Margaret Thatcher quipped “The problem with socialism is you eventually run out of other people’s money.”

Case in point, a furtive glance to the west reveals yet one more good idea to protect us from ourselves.

The state Department of Labor and Industries is ready to enact a new rule that would, according to the agency, “restore overtime protections for thousands of Washington workers” and “significantly increase the minimum amount employees must earn before they can be exempt from receiving overtime pay.”

To be clear, a business with more than 50 employees would be required, based on the proposed rule, to pay a minimum of $49,100 next year in order to claim an employee as exempt.

Companies with fewer than 50 employees have a minimum threshold of $35,100 next year with an increase each year, reaching $80,000 in 2026.

After that, all companies would realize continued threshold increases annually adjusted for inflation.

In other words, government’s voracious appetite to set the world aright, one rule at a time, will never be satiated.

Gov. Jay Inslee, a Democrat, in his support opines “Americans are working harder and longer than ever before,” assuring us this new rule will provide fairness, admitting he instigated this action by requesting the department to take steps to update the rule.

At a recent meeting in Kennewick, a representative of the department stated, “there are too many workers getting $25,000 per year and expected to work 60 or more hours a week.”

This is reminiscent of a term made popular during the Depression and coined before then by Yale economist William Graham Sumner. Sumner described “the forgotten man” as “he works, he votes, generally he prays —but he always pays.” President Franklin D. Roosevelt set out to rescue the economic downtrodden, all the while trampling the over-burdened taxpayer, the true forgotten man.

Those arguing on behalf of this rule are quick to point out the exemption rules have not been updated in more than 40 years.

The obvious response is: How then, did we manage without the long arm of government intervention for more than four decades?

Others advocating to spend your money will claim as our governor has, that this is an issue of fairness and workers are being taken advantage of.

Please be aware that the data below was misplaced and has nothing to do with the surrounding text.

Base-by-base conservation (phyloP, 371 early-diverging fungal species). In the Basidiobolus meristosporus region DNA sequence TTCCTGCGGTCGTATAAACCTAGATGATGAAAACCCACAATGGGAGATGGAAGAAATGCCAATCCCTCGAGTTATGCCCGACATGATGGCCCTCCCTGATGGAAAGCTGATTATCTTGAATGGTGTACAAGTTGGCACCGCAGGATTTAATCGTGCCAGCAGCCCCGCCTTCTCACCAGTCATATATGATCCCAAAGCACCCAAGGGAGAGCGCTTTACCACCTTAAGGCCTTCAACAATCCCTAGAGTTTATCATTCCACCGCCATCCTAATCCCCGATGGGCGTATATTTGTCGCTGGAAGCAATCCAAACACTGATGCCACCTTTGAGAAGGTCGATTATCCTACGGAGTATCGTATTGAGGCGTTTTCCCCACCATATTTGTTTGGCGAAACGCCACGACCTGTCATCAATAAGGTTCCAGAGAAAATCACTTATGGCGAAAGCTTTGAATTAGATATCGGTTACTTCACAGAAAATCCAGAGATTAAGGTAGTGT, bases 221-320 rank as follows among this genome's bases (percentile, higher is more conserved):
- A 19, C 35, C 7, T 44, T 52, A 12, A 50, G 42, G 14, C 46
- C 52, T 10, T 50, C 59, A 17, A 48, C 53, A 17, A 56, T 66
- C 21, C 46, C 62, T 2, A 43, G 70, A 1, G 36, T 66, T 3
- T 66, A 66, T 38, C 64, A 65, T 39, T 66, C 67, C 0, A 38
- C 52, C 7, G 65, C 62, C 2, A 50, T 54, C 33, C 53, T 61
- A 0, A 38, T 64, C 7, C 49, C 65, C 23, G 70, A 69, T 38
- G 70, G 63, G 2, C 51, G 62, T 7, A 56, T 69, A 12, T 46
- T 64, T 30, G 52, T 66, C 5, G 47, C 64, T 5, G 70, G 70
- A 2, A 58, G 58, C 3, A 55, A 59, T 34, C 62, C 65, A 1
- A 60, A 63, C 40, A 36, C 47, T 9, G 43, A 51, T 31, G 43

OK, fairness to whom, the employee?

If one agrees to work 60 hours a week for a set salaried amount, that may not be prudent but one may be on unsteady footing to rule it “unfair.”

The U.S. Bureau of Labor Statistics reported recently there are more than 7 million job openings. Those being taken advantage of are free to roam about the country seeking gainful employment should they be discouraged with their current compensation level. Said individuals may lack skills or training, traits the bureaucracy cannot remedy, regardless of the level of compensation foisted upon the private sector.

Fundamentally, we are being trained to regard our government’s role as imperative in providing basic human rights for individuals, whether employed or otherwise, countering the intuitive nature that each individual is responsible for one’s own welfare.

Perhaps, a more just approach might resemble that of the founders who perceived basic human rights as inalienable and government interventions as likely to create an impediment to that which they claim to hold sacred.

This government dictate, along with countless others, could lead to death by a thousand cuts, negatively impacting our economic well-being. Any claims of benevolence emanating from Olympia will be sacrificed at the expense of the individual, whether employer or employed, as our lives become less about liberty and tend toward subservience.

Not all jobs are created equal.

Formal comments may be submitted to the state Department of Labor and Industries at Deadline for comments is Sept. 20.

Jeff Jones is business manager at The Wenatchee World. Contact him at